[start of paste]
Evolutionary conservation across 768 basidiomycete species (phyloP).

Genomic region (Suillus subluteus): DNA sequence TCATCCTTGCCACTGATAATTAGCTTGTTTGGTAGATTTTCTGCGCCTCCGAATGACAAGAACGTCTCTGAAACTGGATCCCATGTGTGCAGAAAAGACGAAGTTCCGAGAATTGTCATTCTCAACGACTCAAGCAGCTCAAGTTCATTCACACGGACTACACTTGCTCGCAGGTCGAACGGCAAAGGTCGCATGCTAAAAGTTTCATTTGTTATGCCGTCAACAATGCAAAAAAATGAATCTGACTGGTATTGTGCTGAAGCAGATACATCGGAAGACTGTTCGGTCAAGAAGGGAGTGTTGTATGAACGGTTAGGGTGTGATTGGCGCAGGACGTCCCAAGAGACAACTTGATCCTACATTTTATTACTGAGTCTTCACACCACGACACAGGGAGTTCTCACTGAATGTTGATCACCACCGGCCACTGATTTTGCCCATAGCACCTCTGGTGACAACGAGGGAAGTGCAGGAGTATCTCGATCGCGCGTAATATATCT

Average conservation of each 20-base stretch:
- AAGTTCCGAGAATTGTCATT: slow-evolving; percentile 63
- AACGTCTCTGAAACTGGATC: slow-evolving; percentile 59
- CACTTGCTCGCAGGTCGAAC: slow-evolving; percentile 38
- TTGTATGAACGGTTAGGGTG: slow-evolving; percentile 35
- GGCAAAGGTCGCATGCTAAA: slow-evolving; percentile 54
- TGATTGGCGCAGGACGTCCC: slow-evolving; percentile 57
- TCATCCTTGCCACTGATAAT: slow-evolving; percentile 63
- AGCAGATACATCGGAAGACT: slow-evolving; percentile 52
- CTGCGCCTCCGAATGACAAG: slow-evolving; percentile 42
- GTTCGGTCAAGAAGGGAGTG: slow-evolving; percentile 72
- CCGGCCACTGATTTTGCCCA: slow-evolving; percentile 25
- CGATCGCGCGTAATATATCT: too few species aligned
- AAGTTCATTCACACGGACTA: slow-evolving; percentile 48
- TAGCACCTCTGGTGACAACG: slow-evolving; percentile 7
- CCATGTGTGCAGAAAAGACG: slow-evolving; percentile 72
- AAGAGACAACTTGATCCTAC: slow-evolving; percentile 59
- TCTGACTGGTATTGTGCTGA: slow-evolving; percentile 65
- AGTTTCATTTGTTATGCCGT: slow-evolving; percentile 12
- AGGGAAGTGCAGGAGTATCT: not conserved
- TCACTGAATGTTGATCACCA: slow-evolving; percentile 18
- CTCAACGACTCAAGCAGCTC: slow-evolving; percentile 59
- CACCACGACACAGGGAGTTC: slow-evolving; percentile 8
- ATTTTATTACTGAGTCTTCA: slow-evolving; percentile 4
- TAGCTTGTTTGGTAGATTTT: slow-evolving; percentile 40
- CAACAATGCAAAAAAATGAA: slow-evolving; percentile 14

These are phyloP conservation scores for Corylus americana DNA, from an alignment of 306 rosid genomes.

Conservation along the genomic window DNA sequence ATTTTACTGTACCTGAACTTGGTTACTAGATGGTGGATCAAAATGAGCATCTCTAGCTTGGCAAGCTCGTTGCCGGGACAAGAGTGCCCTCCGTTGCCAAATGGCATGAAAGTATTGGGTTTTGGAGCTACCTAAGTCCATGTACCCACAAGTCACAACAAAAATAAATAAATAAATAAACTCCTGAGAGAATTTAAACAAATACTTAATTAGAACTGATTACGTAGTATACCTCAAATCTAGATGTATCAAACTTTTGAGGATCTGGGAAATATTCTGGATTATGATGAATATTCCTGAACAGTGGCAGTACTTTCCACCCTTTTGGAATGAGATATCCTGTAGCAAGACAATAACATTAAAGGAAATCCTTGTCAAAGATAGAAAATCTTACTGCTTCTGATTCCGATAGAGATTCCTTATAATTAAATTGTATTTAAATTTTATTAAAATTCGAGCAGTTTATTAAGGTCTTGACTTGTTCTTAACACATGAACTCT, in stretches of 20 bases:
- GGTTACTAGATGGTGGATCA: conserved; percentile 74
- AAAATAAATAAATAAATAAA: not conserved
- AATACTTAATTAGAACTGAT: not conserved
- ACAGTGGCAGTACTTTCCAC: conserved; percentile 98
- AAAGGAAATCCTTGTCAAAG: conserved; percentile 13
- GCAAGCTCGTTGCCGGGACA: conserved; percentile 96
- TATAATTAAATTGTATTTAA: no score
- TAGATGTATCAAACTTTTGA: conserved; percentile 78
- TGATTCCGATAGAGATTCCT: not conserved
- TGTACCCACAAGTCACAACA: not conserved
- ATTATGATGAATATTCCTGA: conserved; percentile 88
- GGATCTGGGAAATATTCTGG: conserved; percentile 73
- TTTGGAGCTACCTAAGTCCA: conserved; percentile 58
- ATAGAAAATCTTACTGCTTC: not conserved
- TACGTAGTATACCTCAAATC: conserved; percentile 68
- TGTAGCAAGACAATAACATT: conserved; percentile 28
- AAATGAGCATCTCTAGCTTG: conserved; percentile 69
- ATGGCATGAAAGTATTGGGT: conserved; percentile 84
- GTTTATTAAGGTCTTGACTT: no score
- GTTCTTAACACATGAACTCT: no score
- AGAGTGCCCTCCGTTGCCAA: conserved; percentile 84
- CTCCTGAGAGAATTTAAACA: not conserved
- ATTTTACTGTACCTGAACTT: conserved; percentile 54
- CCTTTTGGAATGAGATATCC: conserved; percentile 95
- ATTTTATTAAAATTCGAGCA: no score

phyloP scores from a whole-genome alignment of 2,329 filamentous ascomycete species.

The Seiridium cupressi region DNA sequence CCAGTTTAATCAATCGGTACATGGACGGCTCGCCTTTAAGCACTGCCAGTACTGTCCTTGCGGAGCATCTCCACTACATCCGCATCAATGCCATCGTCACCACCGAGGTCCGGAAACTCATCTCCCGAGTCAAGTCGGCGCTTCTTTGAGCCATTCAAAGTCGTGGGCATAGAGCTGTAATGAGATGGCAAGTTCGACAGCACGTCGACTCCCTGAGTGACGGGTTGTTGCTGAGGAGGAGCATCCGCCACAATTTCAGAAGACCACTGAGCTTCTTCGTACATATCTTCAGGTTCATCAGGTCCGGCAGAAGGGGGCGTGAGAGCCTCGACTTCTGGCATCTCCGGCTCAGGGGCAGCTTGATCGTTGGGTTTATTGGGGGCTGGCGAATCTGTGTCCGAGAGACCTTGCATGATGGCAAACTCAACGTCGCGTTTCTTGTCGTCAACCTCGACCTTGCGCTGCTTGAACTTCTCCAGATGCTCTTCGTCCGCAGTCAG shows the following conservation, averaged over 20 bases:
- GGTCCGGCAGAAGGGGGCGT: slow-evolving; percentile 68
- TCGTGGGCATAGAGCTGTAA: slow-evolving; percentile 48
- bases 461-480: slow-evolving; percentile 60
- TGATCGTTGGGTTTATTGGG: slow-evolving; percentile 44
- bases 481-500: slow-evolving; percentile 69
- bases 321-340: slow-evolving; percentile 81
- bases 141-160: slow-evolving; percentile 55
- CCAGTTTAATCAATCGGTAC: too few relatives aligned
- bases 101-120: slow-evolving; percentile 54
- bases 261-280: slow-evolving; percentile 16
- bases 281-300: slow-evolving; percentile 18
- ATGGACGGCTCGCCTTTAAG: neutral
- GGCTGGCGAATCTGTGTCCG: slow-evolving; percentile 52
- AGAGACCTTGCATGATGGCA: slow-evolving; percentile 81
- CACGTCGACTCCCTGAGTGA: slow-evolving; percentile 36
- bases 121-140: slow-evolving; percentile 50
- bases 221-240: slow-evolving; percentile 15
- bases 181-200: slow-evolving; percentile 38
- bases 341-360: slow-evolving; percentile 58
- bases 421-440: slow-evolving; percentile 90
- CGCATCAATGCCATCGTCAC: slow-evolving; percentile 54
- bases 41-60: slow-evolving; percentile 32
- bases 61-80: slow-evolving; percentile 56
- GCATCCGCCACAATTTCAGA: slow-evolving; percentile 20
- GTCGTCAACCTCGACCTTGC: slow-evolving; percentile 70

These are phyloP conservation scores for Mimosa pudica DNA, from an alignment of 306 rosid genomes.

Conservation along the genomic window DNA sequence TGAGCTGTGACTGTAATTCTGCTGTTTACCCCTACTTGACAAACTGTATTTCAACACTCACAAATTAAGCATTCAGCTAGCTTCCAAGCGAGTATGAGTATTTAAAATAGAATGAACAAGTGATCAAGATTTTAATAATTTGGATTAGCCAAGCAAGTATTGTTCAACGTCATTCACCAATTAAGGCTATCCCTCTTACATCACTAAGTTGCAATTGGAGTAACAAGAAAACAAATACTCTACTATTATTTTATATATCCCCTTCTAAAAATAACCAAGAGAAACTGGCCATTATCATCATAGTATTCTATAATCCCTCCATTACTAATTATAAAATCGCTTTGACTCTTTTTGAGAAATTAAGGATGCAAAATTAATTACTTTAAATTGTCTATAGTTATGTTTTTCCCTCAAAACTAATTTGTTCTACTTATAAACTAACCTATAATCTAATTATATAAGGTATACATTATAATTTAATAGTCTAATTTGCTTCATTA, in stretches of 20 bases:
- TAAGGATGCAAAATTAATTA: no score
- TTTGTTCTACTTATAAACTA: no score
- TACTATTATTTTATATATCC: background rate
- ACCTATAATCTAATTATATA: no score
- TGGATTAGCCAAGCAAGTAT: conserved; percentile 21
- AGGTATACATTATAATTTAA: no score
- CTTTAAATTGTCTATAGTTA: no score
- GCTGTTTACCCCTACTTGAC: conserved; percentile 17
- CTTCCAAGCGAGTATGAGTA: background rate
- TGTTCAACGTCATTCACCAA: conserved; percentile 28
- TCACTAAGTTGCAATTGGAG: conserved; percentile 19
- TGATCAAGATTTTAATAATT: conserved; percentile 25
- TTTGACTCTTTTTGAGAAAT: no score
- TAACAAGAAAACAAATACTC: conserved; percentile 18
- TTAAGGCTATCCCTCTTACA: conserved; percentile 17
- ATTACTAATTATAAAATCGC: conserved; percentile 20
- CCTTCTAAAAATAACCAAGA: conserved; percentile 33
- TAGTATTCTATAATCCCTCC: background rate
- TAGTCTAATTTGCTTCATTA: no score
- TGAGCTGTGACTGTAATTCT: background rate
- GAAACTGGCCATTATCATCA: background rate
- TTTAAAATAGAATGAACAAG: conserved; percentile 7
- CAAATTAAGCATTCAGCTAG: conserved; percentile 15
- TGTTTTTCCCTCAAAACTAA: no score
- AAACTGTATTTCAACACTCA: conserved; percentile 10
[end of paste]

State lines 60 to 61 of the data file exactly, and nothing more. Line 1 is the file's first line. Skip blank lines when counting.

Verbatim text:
- bases 461-480: slow-evolving; percentile 60
- TGATCGTTGGGTTTATTGGG: slow-evolving; percentile 44